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Re: [WIP] Fixing ulp near zero.

On Thu, 25 Apr 2013, Carlos O'Donell wrote:

> > But I'm not sure it will work well, since the value cpow computes as the 
> > approximate product of (approximation to 2pi, approximation to log of 
> > approximation to e) may be slightly different from the exact product of 
> > (approximation to 2pi, exact log of approximation to e), which itself may 
> > have a significant effect on the result.  That is, the computed result may 
> > differ significantly not just from the result if the inputs were exact, 
> > but also from the ideal exact result for the given floating-point inputs.  
> > So maybe the test will still need disabling with a comment referring to 
> > bug 14473, until cpow is made more accurate in general.
> Is it just policy that we disable tests for inaccurate functions?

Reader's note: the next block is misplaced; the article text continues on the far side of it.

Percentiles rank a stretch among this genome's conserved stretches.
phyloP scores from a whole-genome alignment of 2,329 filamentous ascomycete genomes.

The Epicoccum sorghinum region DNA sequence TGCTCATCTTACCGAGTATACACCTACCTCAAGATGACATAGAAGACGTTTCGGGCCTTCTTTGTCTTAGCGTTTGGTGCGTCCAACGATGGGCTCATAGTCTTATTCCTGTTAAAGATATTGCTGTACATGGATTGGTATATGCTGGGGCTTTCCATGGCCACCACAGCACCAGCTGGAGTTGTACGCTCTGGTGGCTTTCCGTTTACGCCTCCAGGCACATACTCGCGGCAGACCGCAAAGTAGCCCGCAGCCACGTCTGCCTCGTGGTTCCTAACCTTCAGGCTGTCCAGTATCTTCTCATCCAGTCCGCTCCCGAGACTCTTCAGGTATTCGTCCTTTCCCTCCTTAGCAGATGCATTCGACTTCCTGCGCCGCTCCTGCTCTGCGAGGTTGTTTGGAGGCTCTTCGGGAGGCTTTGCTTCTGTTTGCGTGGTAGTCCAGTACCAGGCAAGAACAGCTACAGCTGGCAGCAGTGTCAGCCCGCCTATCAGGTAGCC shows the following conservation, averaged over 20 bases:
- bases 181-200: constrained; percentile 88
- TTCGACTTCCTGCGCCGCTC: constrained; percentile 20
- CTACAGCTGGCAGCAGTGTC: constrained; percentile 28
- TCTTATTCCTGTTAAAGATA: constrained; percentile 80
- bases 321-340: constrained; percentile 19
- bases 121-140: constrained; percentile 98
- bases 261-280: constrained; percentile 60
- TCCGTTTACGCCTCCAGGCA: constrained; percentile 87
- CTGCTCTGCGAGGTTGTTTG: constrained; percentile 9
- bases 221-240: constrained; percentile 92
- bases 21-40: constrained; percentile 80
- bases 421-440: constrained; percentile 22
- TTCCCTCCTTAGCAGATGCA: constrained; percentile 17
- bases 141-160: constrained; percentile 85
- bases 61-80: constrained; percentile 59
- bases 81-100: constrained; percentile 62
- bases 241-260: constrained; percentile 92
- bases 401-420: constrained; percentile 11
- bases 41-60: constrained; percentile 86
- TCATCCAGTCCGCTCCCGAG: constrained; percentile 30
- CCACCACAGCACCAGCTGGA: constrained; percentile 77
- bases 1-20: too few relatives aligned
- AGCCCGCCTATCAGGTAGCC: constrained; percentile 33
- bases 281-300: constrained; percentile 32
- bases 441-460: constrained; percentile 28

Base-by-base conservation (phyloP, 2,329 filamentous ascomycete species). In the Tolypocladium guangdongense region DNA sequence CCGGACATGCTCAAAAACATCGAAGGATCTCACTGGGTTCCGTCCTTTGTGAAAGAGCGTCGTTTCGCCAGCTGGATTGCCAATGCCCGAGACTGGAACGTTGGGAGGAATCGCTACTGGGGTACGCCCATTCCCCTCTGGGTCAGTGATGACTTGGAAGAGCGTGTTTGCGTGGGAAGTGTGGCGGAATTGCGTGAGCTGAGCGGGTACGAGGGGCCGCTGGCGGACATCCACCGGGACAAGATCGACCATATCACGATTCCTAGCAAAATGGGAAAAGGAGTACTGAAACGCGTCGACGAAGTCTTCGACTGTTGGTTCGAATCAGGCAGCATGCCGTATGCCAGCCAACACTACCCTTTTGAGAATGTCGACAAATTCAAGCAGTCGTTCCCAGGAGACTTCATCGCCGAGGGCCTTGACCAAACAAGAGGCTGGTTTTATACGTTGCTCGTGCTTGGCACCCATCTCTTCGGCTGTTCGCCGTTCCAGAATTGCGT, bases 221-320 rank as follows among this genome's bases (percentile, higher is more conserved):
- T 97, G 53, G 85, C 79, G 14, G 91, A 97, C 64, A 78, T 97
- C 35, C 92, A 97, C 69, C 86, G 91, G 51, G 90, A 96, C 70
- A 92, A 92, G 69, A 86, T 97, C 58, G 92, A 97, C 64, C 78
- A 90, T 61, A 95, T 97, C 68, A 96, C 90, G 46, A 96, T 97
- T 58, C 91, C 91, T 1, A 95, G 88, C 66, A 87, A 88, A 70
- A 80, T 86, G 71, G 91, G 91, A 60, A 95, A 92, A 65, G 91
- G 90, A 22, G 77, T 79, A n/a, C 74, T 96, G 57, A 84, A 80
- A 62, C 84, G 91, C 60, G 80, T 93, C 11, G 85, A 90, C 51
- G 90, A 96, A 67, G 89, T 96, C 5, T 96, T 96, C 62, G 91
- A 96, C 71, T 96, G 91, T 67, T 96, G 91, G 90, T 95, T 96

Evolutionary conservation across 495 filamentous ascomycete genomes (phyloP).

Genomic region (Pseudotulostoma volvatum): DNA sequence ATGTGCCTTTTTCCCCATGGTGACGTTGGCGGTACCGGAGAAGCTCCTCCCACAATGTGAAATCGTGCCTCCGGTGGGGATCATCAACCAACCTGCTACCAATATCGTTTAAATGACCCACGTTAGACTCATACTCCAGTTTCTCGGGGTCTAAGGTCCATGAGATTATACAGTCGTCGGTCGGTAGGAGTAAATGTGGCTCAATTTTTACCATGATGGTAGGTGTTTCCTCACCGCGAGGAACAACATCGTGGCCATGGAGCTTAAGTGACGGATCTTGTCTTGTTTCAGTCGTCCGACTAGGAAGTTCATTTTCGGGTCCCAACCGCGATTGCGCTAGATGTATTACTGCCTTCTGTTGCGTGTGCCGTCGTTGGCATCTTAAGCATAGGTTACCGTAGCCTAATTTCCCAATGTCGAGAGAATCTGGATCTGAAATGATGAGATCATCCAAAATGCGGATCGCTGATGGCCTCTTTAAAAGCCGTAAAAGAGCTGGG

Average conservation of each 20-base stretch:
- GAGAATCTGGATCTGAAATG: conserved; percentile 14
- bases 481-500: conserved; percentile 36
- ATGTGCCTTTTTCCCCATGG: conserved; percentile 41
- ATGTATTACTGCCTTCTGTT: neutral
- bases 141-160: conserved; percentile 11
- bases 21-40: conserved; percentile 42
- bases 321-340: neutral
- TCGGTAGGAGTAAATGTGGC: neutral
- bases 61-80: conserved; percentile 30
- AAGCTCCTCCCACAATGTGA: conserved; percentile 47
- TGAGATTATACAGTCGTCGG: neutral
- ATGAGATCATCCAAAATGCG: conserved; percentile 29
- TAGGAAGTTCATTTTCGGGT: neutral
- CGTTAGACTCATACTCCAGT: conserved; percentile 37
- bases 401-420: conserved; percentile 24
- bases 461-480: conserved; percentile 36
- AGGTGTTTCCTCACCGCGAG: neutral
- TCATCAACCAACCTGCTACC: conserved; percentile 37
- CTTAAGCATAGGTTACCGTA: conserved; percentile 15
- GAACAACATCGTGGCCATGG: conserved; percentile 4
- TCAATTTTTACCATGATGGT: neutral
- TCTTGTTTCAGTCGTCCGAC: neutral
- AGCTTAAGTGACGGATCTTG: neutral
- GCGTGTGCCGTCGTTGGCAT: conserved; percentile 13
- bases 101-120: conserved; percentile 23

It's de factor policy to keep clean test results: to use Bugzilla, not 
"expected" test failures, to track known defects.  That means that if a 
checked-in test is failing but believed to be correct, it should be 
appropriately disabled with a comment referring to the relevant bug in 
Bugzilla.  There are several existing such instances in of 
tests either disabled completely, or with _EXCEPTION_OK where the 
exceptions generated are incorrect.

> > I don't really see this check as being useful.  (The version using 
> > nextafter that you removed is closer to being independent of the main 
> > version of the logic to calculate ulps, but would probably fail for IBM 
> > long double, where the main logic works as-if the mantissa were fixed 
> > precision rather than allowing for discontiguous mantissa bits.)
> I think I'd like to go back to the nextafter() implementation and just
> disable the check for IBM long double.
> Is it a bug that nextafter behaves as-if the mantissa were fixed
> precision on IBM long double?

It's the other way round.  nextafter *should* handle variable precision 
(although it doesn't look like it does), whereas can't 
sensibly treat IBM long double other than as fixed-precision for the 
purpose of computing ulps.  Anyway, ulps are poorly enough defined for IBM 
long double that you shouldn't expect two methods of computation to agree 

Joseph S. Myers

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